73

How can I get the next friday with the Joda-Time API.

The LocalDate of today is today. It looks to me you have to decide whever you are before or after the friday of the current week. See this method:

private LocalDate calcNextFriday(LocalDate d) {
    LocalDate friday = d.dayOfWeek().setCopy(5);
    if (d.isBefore(friday)) {
        return d.dayOfWeek().setCopy(5);
    } else {
        return d.plusWeeks(1).dayOfWeek().setCopy(5);
    }
}

Is it possible to do it shorter or with a oneliner?

PS: Please don't advise me using JDKs date/time stuff. Joda-Time is a much better API.

Java 8 introduces java.time package (Tutorial) which is even better.

3
  • 2
    good question... DateTime could use a rollForwardTo(...) method
    – skaffman
    Oct 28, 2009 at 10:00
  • @skaffman See my generic rollForward answer. Its not super duper tested but seems to work for me.
    – Adam Gent
    Jul 18, 2012 at 3:02
  • 2
    Actually, java.time is not necessarily better that Joda-Time. Each has features the other lacks. For example, java.time lacks the Interval class found in Joda-Time. So use each for its strengths. You can mix and match within a project. Just be careful with your import statements as a few of their classes share the same name. Apr 18, 2015 at 19:38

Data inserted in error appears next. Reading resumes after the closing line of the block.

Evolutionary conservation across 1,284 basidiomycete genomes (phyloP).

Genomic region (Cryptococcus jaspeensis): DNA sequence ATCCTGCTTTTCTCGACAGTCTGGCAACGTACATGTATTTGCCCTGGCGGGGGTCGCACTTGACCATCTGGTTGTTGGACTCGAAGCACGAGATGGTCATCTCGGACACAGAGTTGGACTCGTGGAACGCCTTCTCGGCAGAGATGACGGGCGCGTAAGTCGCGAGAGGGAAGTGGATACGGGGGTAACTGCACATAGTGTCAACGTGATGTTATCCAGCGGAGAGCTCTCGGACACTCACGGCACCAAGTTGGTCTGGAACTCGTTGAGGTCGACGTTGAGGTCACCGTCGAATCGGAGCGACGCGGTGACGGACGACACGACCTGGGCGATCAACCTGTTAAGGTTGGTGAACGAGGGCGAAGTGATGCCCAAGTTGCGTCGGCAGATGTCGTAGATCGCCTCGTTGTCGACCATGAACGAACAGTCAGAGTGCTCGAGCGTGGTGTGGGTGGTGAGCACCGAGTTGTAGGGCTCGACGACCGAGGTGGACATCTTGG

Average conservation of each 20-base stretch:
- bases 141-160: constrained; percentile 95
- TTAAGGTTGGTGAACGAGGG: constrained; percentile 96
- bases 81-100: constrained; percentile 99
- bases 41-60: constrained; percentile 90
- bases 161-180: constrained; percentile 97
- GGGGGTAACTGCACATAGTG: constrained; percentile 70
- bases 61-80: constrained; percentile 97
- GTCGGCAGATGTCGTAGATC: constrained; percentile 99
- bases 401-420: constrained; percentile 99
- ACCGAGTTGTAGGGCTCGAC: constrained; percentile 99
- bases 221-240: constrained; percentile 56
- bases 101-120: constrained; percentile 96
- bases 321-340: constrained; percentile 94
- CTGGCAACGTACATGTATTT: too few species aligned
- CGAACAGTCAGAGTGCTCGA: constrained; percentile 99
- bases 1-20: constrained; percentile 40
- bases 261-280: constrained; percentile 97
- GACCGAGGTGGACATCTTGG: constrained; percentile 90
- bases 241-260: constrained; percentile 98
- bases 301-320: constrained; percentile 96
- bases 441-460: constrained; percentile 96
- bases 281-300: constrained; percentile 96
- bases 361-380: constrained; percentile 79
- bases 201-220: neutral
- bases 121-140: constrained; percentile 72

8 Answers 8

113

java.time

With the java.time framework built into Java 8 and later (Tutorial) you can use TemporalAdjusters to get next or previous day-of-week.

private LocalDate calcNextFriday(LocalDate d) {
  return d.with(TemporalAdjusters.next(DayOfWeek.FRIDAY));
}
3
  • Does this uses joda-time? May 26, 2016 at 16:07
  • 3
    No, but it developed from it. Here a quote from the joda time homepage: Joda-Time is the de facto standard date and time library for Java prior to Java SE 8. Users are now asked to migrate to java.time (JSR-310). May 27, 2016 at 19:40
  • 2
    FYI, the java.time classes are built into Java 8 and later. Much of the java.time functionality has been back-ported to Java 6 & 7 in ThreeTen-Backport and further adapted to Android in ThreeTenABP. Also, see Oracle Tutorial to learn more. Jun 30, 2016 at 0:33